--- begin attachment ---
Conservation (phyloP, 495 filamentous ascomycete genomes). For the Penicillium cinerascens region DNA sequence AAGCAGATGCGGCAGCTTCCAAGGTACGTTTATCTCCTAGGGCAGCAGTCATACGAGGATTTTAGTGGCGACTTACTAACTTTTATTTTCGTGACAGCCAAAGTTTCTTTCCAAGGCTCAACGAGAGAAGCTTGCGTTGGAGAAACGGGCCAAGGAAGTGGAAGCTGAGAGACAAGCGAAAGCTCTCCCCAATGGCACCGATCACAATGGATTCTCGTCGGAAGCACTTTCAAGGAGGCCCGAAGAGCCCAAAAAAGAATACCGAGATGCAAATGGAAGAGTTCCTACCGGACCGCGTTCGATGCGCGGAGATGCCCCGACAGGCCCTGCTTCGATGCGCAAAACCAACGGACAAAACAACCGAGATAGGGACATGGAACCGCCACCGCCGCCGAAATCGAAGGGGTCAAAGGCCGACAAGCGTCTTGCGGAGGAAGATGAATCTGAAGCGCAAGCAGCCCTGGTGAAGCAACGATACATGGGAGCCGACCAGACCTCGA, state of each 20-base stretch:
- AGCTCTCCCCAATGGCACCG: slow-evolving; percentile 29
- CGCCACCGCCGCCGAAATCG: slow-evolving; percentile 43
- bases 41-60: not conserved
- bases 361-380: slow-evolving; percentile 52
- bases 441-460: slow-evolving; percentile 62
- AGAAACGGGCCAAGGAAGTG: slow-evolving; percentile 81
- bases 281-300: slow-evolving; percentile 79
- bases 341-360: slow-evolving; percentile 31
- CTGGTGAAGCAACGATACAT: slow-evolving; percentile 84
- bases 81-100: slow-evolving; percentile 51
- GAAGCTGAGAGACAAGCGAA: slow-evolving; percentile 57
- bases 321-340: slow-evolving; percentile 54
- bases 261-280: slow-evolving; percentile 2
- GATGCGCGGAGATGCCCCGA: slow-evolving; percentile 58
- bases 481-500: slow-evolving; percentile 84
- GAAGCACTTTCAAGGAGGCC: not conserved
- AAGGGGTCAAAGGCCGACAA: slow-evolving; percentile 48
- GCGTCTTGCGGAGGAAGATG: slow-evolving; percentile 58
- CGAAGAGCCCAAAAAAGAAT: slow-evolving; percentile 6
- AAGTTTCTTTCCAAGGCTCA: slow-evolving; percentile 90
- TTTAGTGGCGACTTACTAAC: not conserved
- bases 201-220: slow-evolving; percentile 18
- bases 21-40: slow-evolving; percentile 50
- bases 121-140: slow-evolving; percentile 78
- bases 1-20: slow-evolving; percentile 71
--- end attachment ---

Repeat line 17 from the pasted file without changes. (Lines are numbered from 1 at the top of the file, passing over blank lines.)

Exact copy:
- GAAGCACTTTCAAGGAGGCC: not conserved